Tuesday, July 14, 2020

Spartan Mask Initiative helps provide masks to Detroit nursing home workers

May 26, 2020
<p>A student walks through the Eppley Center after an email is released on March 11 notifying students that classes have been canceled due to growing concerns of COVID-19. </p>

A student walks through the Eppley Center after an email is released on March 11 notifying students that classes have been canceled due to growing concerns of COVID-19.

Photo by Alyte Katilius | The State News

When neuroscience junior Anvita Suneja and human biology junior Shivam Chandra learned that hospitals would begin receiving funding and personal protective equipment (PPE), they realized this funding left out what they felt was an important group of people: nursing home workers.

“My sister is a resident at Henry Ford,” Suneja said. “So, I saw and heard from her firsthand just how many shortages there were of PPE. Luckily, now, a lot of hospitals are funded by the government and are being provided with masks, but still, nursing homes are not.”

The two co-directors created the Spartan Mask Initiative (SMI), an MSU student community service group that raises money to purchase KN-95 masks to donate to healthcare professionals working in nursing homes in the Detroit area.

KN-95 is the Chinese code for masks that stop the infiltration of 95% of particles greater than 0.3 microns in size. These masks are similar in efficiency and shape to N-95 — the U.S. code. 

The Spartan Mask Initiative is affiliated with a larger organization called the Michigan Indian American Community Service Group (MICS) made up of more than 100 volunteers — 25 of which are youth volunteers with the mission of uniting the Indian American community to assist local front-line workers. 

Currently, SMI is made up of 70 volunteers and has raised around $1,500 in their first week of fundraising since May 7, Suneja said. For MICS, the original fundraising goal was $15,000.

“As the organization’s gotten larger, we’re all hoping to branch out and start talking to some of our front-line workers and emergency departments like police officers, fire fighters and everything," Suneja said. "Honestly, there’s no set goal anymore. We’re just looking to raise as much money as we can and provide KN-95 masks to as many people as we can. The more, the better.”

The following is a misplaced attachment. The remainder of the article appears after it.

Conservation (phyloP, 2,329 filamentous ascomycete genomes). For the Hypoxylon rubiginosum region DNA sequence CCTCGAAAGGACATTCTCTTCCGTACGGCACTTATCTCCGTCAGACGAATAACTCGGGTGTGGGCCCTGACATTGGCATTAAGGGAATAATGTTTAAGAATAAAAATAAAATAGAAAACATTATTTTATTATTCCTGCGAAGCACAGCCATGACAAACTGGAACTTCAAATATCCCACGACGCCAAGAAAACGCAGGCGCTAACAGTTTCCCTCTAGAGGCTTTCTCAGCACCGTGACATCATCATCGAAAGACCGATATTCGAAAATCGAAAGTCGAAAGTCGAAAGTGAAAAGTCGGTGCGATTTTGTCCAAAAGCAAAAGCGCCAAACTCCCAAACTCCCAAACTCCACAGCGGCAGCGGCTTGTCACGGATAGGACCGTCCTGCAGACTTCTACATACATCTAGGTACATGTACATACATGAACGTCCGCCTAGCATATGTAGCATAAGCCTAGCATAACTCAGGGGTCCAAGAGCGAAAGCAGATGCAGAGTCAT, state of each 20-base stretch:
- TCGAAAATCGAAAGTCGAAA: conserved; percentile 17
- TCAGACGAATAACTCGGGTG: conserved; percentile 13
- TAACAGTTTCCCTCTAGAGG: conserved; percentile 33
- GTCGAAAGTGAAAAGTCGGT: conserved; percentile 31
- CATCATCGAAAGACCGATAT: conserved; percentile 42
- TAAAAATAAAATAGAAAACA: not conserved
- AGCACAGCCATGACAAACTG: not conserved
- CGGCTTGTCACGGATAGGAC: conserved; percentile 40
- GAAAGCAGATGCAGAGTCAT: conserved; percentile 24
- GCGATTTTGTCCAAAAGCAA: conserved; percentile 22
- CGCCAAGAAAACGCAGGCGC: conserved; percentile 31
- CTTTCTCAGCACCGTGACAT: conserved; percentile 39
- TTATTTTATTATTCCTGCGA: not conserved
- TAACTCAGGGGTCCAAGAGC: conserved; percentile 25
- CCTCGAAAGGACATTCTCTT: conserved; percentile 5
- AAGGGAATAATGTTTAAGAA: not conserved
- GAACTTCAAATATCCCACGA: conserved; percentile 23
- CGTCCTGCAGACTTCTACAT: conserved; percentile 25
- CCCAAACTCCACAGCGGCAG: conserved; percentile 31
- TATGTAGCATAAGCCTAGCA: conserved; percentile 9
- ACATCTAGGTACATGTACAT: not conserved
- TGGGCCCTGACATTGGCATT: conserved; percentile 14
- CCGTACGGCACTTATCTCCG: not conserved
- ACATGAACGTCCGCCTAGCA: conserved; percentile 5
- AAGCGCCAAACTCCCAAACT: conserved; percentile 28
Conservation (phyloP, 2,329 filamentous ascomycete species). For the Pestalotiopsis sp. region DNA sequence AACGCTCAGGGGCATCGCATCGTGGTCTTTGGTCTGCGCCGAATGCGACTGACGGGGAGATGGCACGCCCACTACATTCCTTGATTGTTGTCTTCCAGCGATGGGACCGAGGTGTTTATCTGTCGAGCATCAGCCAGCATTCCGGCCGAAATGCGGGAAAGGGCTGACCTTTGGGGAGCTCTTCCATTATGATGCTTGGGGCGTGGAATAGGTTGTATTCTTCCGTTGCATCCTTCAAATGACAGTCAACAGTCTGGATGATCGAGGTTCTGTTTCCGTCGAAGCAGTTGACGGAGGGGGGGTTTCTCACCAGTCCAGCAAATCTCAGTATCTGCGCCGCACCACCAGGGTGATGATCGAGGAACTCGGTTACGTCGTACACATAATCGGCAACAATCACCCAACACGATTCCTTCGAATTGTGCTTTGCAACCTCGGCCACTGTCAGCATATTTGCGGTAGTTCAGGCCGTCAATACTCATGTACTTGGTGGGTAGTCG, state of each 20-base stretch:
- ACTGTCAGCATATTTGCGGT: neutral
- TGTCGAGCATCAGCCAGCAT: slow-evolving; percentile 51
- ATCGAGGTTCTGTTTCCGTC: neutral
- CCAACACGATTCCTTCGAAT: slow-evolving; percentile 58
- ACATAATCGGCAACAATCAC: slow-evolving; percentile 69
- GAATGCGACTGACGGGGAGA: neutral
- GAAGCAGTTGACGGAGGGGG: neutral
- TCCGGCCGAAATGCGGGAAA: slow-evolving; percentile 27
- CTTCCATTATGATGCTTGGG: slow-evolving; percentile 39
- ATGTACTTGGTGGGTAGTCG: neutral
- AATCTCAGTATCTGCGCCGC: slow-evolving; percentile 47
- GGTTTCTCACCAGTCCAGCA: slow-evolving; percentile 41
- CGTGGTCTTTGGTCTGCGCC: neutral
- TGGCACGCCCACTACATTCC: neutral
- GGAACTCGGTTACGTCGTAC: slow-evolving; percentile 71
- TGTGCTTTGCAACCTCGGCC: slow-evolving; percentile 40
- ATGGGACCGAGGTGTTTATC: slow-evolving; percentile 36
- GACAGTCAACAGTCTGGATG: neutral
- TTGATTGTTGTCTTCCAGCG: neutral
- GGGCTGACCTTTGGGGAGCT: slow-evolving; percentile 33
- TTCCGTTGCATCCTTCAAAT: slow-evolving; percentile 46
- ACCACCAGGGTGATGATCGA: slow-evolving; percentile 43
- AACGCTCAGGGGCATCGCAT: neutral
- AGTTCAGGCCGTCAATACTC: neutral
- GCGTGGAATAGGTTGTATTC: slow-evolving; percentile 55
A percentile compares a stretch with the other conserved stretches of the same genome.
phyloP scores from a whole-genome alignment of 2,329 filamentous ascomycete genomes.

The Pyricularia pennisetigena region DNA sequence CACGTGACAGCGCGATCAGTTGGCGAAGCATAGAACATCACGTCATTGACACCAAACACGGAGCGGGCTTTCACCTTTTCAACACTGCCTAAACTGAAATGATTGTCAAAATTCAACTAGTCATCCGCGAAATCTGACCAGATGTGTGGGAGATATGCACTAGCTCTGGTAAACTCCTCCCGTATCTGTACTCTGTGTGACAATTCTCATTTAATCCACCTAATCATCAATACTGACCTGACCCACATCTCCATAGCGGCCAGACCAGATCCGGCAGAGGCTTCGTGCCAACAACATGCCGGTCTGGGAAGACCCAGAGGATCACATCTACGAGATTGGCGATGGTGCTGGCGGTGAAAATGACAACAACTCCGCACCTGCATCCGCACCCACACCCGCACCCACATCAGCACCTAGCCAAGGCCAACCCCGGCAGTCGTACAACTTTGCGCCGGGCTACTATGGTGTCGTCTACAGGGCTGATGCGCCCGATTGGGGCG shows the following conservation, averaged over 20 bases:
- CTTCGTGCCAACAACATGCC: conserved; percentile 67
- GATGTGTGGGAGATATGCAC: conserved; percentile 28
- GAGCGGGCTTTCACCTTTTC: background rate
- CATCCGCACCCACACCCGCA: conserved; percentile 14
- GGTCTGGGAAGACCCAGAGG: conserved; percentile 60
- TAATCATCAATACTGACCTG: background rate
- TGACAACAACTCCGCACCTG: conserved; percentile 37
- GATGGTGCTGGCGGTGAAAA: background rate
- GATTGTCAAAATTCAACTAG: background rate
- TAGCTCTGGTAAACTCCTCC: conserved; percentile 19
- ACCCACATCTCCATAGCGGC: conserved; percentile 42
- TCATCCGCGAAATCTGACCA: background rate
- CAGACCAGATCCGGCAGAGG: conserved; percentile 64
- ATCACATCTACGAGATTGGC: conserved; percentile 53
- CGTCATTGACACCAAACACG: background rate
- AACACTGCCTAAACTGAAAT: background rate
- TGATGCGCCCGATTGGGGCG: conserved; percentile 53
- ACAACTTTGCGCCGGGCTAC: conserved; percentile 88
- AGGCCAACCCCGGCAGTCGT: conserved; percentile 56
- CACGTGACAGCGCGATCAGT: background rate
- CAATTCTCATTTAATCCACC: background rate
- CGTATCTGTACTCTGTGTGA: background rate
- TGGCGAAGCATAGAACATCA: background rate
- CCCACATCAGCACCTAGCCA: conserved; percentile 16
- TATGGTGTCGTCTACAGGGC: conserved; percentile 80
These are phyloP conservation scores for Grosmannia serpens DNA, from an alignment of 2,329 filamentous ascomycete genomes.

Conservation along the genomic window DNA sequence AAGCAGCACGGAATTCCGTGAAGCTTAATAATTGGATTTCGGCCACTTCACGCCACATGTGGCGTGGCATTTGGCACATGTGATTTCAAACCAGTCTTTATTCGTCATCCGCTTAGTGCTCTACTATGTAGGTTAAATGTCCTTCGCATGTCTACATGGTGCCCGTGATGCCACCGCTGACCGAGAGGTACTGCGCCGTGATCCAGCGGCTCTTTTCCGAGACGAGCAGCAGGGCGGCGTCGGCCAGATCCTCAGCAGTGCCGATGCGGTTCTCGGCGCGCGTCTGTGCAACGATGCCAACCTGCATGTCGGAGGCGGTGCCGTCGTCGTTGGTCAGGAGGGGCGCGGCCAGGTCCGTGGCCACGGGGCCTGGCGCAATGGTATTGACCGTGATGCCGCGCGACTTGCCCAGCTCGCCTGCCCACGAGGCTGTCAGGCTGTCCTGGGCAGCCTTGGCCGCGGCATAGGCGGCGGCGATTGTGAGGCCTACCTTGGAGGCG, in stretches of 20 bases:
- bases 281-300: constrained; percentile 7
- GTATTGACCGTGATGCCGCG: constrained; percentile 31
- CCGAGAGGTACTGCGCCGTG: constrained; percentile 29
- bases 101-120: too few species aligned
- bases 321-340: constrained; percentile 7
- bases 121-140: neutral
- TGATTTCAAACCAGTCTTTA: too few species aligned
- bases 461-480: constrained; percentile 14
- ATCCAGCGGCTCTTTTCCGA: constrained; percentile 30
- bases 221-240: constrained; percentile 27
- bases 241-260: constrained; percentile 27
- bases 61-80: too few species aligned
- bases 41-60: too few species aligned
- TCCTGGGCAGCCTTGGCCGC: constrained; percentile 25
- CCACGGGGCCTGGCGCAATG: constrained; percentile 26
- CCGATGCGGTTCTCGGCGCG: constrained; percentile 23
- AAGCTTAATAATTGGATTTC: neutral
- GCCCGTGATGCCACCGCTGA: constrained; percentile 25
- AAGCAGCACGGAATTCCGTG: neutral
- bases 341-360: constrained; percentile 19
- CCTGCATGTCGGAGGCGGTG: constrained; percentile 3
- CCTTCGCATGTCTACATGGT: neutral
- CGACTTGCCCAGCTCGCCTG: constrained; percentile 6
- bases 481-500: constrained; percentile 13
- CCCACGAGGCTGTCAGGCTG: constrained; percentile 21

With the shortage of PPE, many nursing home professionals are at the risk of cross contamination and contracting COVID-19.

“Nurses in Detroit nursing homes are having to reuse these masks multiple times,” Chandra said. “They’re not really being protective while they’re sacrificing their own life to be one of our front-line workers. We’re supposed to be social distancing, so we can’t go out and ‘hands-on’ help, but what we can do is help raise funds for these KN-95 masks so the nurses themselves can be protected, and we can spread our cause and help the community out as much as we can.”

Chandra said he believes now is the perfect opportunity for students to get involved.

“While sitting at home right now; we’re not doing anything,” Chandra said. “Our goals are to contribute and raise as much money as possible for the KN-96 masks and support our important front-line workers in the Detroit nursing homes. We just want to keep raising money as Spartans.”

The Spartan Mask Initiative plans to expand into the Lansing area and also begin helping other essential workers such as police officers, firefighters, food bank workers and other community service groups during this time, Chandra said.

“The Michigan Indian Community Service Group that we're working with has a separate committee for making masks out of cloth, so cloth masks,” Suneja said. “So, eventually we hope to expand to raise money for that initiative for the making of masks and providing them to the community overall.”

As STEM majors, both of the co-directors said they wouldn’t want to be put in the situation of risking their lives due to a lack of PPE and hope that students will support the cause.

“I just wanted to put myself in their shoes and see what they would want,” Chandra said. “I think this is something really, really important that will help them by protecting themselves and protecting their loved ones and protecting the senior citizens of the nursing homes.”

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